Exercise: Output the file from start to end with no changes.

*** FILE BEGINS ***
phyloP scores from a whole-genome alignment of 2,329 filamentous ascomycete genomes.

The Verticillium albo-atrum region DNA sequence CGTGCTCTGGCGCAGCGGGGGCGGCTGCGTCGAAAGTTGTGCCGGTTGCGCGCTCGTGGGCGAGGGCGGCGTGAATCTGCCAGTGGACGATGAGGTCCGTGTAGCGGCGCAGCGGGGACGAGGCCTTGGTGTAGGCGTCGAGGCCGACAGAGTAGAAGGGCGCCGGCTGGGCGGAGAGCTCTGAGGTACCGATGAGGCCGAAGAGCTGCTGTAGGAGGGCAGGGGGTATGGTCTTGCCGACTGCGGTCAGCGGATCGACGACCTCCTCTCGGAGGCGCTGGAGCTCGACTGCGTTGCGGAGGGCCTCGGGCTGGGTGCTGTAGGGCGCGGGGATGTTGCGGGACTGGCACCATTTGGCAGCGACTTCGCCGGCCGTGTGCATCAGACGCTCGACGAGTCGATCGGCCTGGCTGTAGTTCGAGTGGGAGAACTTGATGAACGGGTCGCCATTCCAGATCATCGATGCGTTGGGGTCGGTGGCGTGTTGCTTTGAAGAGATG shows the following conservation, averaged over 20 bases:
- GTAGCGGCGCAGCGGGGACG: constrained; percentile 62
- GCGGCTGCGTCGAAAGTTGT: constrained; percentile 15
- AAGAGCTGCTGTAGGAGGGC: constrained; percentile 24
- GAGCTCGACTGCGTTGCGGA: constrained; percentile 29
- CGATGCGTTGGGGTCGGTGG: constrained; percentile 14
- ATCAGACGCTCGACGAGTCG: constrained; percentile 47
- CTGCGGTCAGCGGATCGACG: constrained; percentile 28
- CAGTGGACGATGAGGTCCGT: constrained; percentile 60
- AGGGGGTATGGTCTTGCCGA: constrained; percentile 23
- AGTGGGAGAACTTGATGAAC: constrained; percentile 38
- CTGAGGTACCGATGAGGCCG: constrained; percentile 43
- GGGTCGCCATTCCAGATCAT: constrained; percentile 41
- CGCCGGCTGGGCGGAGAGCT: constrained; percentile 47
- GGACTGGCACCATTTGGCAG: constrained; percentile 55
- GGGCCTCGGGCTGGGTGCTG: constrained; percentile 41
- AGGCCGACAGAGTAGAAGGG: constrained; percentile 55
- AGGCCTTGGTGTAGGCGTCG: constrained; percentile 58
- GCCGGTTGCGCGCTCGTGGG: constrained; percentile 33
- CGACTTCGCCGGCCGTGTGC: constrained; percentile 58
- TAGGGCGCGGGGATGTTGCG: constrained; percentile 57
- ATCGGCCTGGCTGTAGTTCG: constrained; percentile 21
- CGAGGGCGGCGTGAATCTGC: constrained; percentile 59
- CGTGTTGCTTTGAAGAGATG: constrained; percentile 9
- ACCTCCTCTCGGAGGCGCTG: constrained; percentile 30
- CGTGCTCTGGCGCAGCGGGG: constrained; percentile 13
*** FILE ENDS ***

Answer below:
phyloP scores from a whole-genome alignment of 2,329 filamentous ascomycete genomes.

The Verticillium albo-atrum region DNA sequence CGTGCTCTGGCGCAGCGGGGGCGGCTGCGTCGAAAGTTGTGCCGGTTGCGCGCTCGTGGGCGAGGGCGGCGTGAATCTGCCAGTGGACGATGAGGTCCGTGTAGCGGCGCAGCGGGGACGAGGCCTTGGTGTAGGCGTCGAGGCCGACAGAGTAGAAGGGCGCCGGCTGGGCGGAGAGCTCTGAGGTACCGATGAGGCCGAAGAGCTGCTGTAGGAGGGCAGGGGGTATGGTCTTGCCGACTGCGGTCAGCGGATCGACGACCTCCTCTCGGAGGCGCTGGAGCTCGACTGCGTTGCGGAGGGCCTCGGGCTGGGTGCTGTAGGGCGCGGGGATGTTGCGGGACTGGCACCATTTGGCAGCGACTTCGCCGGCCGTGTGCATCAGACGCTCGACGAGTCGATCGGCCTGGCTGTAGTTCGAGTGGGAGAACTTGATGAACGGGTCGCCATTCCAGATCATCGATGCGTTGGGGTCGGTGGCGTGTTGCTTTGAAGAGATG shows the following conservation, averaged over 20 bases:
- GTAGCGGCGCAGCGGGGACG: constrained; percentile 62
- GCGGCTGCGTCGAAAGTTGT: constrained; percentile 15
- AAGAGCTGCTGTAGGAGGGC: constrained; percentile 24
- GAGCTCGACTGCGTTGCGGA: constrained; percentile 29
- CGATGCGTTGGGGTCGGTGG: constrained; percentile 14
- ATCAGACGCTCGACGAGTCG: constrained; percentile 47
- CTGCGGTCAGCGGATCGACG: constrained; percentile 28
- CAGTGGACGATGAGGTCCGT: constrained; percentile 60
- AGGGGGTATGGTCTTGCCGA: constrained; percentile 23
- AGTGGGAGAACTTGATGAAC: constrained; percentile 38
- CTGAGGTACCGATGAGGCCG: constrained; percentile 43
- GGGTCGCCATTCCAGATCAT: constrained; percentile 41
- CGCCGGCTGGGCGGAGAGCT: constrained; percentile 47
- GGACTGGCACCATTTGGCAG: constrained; percentile 55
- GGGCCTCGGGCTGGGTGCTG: constrained; percentile 41
- AGGCCGACAGAGTAGAAGGG: constrained; percentile 55
- AGGCCTTGGTGTAGGCGTCG: constrained; percentile 58
- GCCGGTTGCGCGCTCGTGGG: constrained; percentile 33
- CGACTTCGCCGGCCGTGTGC: constrained; percentile 58
- TAGGGCGCGGGGATGTTGCG: constrained; percentile 57
- ATCGGCCTGGCTGTAGTTCG: constrained; percentile 21
- CGAGGGCGGCGTGAATCTGC: constrained; percentile 59
- CGTGTTGCTTTGAAGAGATG: constrained; percentile 9
- ACCTCCTCTCGGAGGCGCTG: constrained; percentile 30
- CGTGCTCTGGCGCAGCGGGG: constrained; percentile 13